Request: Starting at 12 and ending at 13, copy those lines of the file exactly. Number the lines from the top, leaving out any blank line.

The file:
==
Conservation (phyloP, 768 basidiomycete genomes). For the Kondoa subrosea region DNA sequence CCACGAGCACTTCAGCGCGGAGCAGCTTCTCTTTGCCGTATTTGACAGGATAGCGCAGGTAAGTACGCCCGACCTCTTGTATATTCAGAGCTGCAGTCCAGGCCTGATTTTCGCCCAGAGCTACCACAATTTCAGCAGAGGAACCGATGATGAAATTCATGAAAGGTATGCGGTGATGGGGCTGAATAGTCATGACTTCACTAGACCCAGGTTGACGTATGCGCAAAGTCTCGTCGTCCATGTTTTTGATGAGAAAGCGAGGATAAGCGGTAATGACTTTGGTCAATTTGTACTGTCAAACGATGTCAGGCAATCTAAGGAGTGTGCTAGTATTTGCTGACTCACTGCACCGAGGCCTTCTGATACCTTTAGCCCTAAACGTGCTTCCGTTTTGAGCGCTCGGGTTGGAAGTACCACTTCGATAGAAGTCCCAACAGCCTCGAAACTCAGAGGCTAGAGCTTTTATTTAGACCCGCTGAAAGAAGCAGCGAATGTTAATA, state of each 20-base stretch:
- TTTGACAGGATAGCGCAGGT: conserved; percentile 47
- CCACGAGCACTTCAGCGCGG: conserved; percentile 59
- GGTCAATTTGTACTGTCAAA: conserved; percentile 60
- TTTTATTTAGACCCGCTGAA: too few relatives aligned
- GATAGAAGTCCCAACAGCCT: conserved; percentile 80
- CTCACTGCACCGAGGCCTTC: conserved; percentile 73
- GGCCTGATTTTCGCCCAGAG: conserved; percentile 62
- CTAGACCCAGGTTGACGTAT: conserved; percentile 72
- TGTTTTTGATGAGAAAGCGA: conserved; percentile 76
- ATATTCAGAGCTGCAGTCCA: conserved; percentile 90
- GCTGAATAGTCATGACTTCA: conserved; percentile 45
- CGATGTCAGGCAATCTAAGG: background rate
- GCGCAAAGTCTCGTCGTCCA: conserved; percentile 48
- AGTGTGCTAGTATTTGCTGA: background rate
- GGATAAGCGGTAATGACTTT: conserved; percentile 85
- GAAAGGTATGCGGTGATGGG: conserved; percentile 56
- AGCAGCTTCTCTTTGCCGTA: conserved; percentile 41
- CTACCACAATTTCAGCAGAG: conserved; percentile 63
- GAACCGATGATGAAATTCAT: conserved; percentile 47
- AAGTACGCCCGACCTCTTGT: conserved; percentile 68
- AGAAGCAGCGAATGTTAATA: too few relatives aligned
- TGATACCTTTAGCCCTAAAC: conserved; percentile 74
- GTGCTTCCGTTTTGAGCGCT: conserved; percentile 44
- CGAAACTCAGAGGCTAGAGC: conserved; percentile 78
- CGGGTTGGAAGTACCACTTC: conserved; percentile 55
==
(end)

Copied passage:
- GCTGAATAGTCATGACTTCA: conserved; percentile 45
- CGATGTCAGGCAATCTAAGG: background rate